Kitchen Function: The silent but equal partner to form

With form at the forefront of your client’s thinking, it’s important that function be of equal standing in the overall design.

October 25, 2012
Seating and table arrangements come in a range of sizes and shapes.

Seating and table arrangements come in a range of sizes and shapes.

With form at the forefront of your client’s thinking, it’s important that function be of equal standing in the overall design. Functionality plays the quieter, less obvious role that will no-less lend itself to the homeowner’s needs and wants. In creating the ideal kitchen for your client, your knowledge and attention to clearances, traffic paths and countertop heights will ensure comfortable and convenient living. The National Kitchen & Bath Association (NKBA) recommends the following guidelines.

Clearances for Dining

The required floor space needed for seating depends on the type of chair and the height of the table or counter. A typical table is 30 inches high, and a person seated in a chair at this height table requires 18 to 24 inches of clear floor space beyond the table edge, depending on the size of the person and the type of chair used. An eating counter used for dining could be 36 inches high, which is the same as a typical work surface counter, or 42 inches. Seating height should be sized to match the counter height. A knee space depth of 12 to 18 inches is needed, decreasing as the height increases.

In order for the person to get up out of the chair, a 32-inch space is required from the edge of the table to a wall or other obstruction. If a person must edge past a seated diner or move behind a chair parallel to the table, then 36 inches of space will be needed between the edge of the table and the wall or obstruction. Allow at least 44 inches if a person needs to walk behind the seated diner. This would allow the person to walk perpendicular to the table and would be the most convenient clearance. A distance of 60 to 72 inches would be generous and allow for a server to serve the table or for a person with a mobility aid to maneuver around the table space.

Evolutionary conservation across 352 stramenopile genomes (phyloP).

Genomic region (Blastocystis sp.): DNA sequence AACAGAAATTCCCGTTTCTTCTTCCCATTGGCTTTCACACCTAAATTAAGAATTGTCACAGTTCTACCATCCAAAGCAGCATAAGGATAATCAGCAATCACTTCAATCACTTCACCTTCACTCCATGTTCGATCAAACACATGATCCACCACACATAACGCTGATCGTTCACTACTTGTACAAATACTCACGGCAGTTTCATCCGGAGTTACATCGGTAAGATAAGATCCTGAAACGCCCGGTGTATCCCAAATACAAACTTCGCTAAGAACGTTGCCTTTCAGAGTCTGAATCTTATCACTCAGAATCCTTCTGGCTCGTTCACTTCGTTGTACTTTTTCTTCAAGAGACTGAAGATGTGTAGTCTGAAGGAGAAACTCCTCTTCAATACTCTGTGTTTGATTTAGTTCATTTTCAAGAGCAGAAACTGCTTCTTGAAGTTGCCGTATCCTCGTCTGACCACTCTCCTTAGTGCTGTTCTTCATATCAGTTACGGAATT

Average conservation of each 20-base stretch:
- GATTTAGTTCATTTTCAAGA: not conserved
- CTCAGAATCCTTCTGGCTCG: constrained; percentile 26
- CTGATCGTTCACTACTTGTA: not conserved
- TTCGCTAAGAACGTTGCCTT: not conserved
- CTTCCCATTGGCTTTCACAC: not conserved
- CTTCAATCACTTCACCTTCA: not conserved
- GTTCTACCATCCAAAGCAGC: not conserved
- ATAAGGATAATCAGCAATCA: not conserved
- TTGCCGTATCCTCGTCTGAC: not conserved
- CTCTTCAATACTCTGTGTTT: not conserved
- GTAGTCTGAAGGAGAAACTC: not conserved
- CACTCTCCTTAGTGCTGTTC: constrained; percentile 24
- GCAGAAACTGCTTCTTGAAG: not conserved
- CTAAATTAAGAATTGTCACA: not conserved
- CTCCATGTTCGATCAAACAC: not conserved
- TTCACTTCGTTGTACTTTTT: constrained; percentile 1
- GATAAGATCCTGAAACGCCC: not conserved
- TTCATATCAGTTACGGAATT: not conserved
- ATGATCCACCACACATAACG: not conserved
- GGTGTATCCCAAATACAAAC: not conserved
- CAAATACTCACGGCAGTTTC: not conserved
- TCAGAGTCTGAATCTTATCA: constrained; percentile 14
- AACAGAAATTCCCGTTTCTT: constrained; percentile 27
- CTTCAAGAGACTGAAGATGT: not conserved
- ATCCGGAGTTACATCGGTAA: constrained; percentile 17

Seating

Most people enjoy sitting down to eat, although standing up to finish off a bowl of cereal during the morning rush may be common in some households. Several different seating arrangements are common and require minimum clearances for the dining area and the diner.

The minimum space needed for a place setting is 24 inches wide. This allows space for a plate, flatware, and glassware arranged in the typical setting. A more generous space would be 30 inches wide. This would allow for a little more arm space while eating and would allow for a more formal table setting. The 30-inch width would also allow for a person in a wheelchair to sit.

The size and shape of the table will determine how many place settings and people can be served. A banquette, with some bench seating, can be planned in a corner or bay window area. The diagram above, at left, illustrates various sizes of tables and the number of seats that can comfortably fit at the table.

The depth of the place setting depends on the height of the table (see diagram above, right). For a table height at 30 inches, allow 18 inches depth for a seated diner. This depth below the table will provide the knee space to allow the diner to sit comfortably and the top area will provide a generous space for a place setting or serving pieces.

When seating is at a raised counter, allow 15 inches of depth at a 36-inch high counter and 12 inches at a 42 inch high counter. Clearances below the counter will allow legroom for the tall chairs and stools used at these counter height. Such counters will not be deep enough to accommodate a typical place setting, but can be used to serve snacks and small meals. PR

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This design education article was excerpted from a forthcoming book published by Wiley for the National Kitchen and Bath Association: Kitchen Planning: Guidelines, Codes, Standards. To purchase copies of the book go to www.nkba.orghttp://www.nkba.org.

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